Dr. Harriette Scarpero is a board certified, fellowship trained urologist and nationally recognized expert in female pelvic health and reconstruction (FPM/RS). She is in practice at Associated Urologists in Nashville, TN. An expert in her field, Dr. Scarpero is active on many national urologic boards. She is past president of The Society of Women in Urology, on the executive committee of The Society for Urodynamics and Female Urology, and participates on several committees for The American Urologic Associaton. Her website is www.ThePelvicProfessor.com.

Q: I’ve heard it’s “normal” to have bladder control loss as you age. Is that true? Is there anything I can do about it?

A: It is a common misconception that urinary leakage is an inevitable consequence of aging. Although the prevalence of urinary incontinence increases as age increases, it is not normal for women of any age to experience incontinence. If a woman is incontinent and bothered by it, she should first educate herself about urinary incontinence from a reputable source such as the American Urological Association Foundation (urologyhealth.org) or a trusted medical provider. Not all medical providers are experienced with urinary incontinence so they may refer you to a specialist such as an urologist.

Pelvic floor muscle exercises (PFME), also called Kegel exercises, are simple to perform and can be helpful to improve bladder control. When performing PFME the woman squeezes the muscles surrounding her vagina as if she were trying to stop her urine stream while urinating. A sensation of drawing up the muscles to tighten the vagina is often described. If performed correctly and consistently, a woman can expect to see some improvement in bladder control within 6 to 8 weeks.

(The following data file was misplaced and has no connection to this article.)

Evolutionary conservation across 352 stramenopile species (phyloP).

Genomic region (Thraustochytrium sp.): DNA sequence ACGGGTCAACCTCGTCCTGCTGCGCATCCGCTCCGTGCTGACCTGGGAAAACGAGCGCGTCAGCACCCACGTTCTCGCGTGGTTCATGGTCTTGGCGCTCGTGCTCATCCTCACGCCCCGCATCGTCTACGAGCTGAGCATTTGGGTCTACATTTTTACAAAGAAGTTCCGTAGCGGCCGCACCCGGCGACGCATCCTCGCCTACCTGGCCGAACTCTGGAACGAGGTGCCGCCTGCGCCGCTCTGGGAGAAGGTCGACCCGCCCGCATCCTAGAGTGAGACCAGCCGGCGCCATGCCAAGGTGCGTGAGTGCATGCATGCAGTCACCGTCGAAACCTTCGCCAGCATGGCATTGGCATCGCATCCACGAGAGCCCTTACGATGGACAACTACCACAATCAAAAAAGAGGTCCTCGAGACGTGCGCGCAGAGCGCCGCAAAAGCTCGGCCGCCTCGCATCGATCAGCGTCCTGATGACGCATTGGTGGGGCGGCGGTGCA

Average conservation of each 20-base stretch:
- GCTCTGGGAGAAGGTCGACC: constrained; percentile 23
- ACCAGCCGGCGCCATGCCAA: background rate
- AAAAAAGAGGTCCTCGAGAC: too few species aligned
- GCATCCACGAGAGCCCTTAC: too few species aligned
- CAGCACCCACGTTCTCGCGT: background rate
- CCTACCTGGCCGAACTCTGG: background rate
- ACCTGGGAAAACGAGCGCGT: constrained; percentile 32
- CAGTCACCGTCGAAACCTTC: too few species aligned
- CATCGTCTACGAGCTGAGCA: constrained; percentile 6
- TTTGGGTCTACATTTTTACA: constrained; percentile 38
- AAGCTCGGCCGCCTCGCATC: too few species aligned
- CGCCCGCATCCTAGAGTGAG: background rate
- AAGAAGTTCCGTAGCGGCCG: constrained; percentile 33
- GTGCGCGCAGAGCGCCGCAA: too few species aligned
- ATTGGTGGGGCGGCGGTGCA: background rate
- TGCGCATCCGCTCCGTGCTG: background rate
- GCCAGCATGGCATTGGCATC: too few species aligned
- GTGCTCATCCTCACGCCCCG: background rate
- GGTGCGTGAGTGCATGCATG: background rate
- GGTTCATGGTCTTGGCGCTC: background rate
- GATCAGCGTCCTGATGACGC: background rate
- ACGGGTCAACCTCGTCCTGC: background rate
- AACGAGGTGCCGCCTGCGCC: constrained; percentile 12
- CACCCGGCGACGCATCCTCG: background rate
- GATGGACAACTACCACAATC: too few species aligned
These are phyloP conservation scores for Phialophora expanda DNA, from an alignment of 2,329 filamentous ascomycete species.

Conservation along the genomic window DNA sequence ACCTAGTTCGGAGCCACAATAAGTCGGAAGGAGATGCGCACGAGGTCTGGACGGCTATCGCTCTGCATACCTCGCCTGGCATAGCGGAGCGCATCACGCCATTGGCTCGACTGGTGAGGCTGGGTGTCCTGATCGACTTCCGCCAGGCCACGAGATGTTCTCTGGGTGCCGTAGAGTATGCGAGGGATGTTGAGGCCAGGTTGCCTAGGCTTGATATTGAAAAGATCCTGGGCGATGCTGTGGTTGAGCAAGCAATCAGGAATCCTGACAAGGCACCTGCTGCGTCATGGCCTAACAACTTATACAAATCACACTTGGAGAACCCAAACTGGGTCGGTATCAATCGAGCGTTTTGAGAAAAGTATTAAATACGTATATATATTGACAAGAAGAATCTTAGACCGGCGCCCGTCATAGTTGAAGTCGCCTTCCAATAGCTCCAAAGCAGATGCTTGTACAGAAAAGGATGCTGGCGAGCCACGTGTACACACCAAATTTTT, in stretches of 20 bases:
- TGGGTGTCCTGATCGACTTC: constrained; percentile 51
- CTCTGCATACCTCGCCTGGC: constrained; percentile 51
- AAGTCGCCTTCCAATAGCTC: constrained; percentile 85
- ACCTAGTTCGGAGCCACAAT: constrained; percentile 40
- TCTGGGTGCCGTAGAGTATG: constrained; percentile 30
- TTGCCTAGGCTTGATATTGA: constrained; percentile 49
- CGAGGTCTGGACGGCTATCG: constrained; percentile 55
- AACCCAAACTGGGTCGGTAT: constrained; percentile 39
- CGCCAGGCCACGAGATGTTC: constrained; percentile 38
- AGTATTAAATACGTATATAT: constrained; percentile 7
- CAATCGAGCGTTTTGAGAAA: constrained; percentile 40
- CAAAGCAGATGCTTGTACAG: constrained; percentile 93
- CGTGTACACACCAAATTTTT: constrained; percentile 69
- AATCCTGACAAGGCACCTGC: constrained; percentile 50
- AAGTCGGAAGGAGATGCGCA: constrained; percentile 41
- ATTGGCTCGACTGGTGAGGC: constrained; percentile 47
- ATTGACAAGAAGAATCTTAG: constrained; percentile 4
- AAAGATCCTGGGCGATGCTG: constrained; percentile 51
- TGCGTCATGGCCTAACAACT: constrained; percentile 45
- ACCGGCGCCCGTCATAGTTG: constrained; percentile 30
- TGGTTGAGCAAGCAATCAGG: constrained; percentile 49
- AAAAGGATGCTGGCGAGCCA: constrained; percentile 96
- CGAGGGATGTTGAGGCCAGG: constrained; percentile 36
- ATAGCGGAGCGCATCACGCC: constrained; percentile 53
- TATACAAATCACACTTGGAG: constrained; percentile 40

When PFME are not enough, other options are available and are based on the type of urinary incontinence a woman has:

  • Stress Urinary Incontinence- the involuntary loss of urine that occurs with activity or effort such as coughing, sneezing, jumping etc.
  • Urgency Urinary Incontinence- the involuntary loss of urine associated with a sudden strong urge to urinate at unexpected times.
  • Mixed Urinary Incontinence- both stress and urgency urinary incontinence.

If interested in more information, my patient education website provides additional information about options for the different types of urinary incontinence (www.ThePelvicProfessor.com).

Q: What’s the most important thing I can do to keep my waterworks running the way they should?

A: This is an important question, and you may be surprised by the answer: Maintain good overall health. Medical problems such as obesity, diabetes, coronary artery disease and chronic obstructive pulmonary disease are just a few of the chronic medical problems that can contribute to urinary incontinence. Eating nutritious foods, exercising regularly, and seeing your doctor for appropriate checkups helps prevent and manage these ailments.

Maintain a healthy weight. Overweight and obese women are more prone to both stress and urgency urinary incontinence. Even moderate weight loss in these women can improve urinary control.

Fluid and Diet Management. Watch what you drink and eat. If you are drinking high volumes of caffeinated beverages and low volumes of water, you may be aggravating your bladder. If you drink large volumes of liquid a day then you will produce a large amount of urine. High urine output can aggravate urinary incontinence.

Stop Smoking. Smoking often leads to a chronic cough which will aggravate stress urinary incontinence. Smoking impedes healing which may compromise success with any surgical intervention for urinary incontinence.

Q: I don’t have sudden urges, problems urinating or anything, but every now and again a sneeze or hard laugh can cause some leakage. When is it serious enough that I should see a doctor?

A: The term for the type of incontinence you describe is stress urinary incontinence (SUI). SUI is a very common condition that affects one in three women at some time in their lives. SUI is a quality of life issue. When the leakage is causing distress because it is limiting your lifestyle then it is time to consult a doctor. Degree of bother from urinary incontinence varies between women. There is no level or degree of incontinence that is required to justify treatment, and everyone deserves a life free from the embarrassment and worry over SUI.

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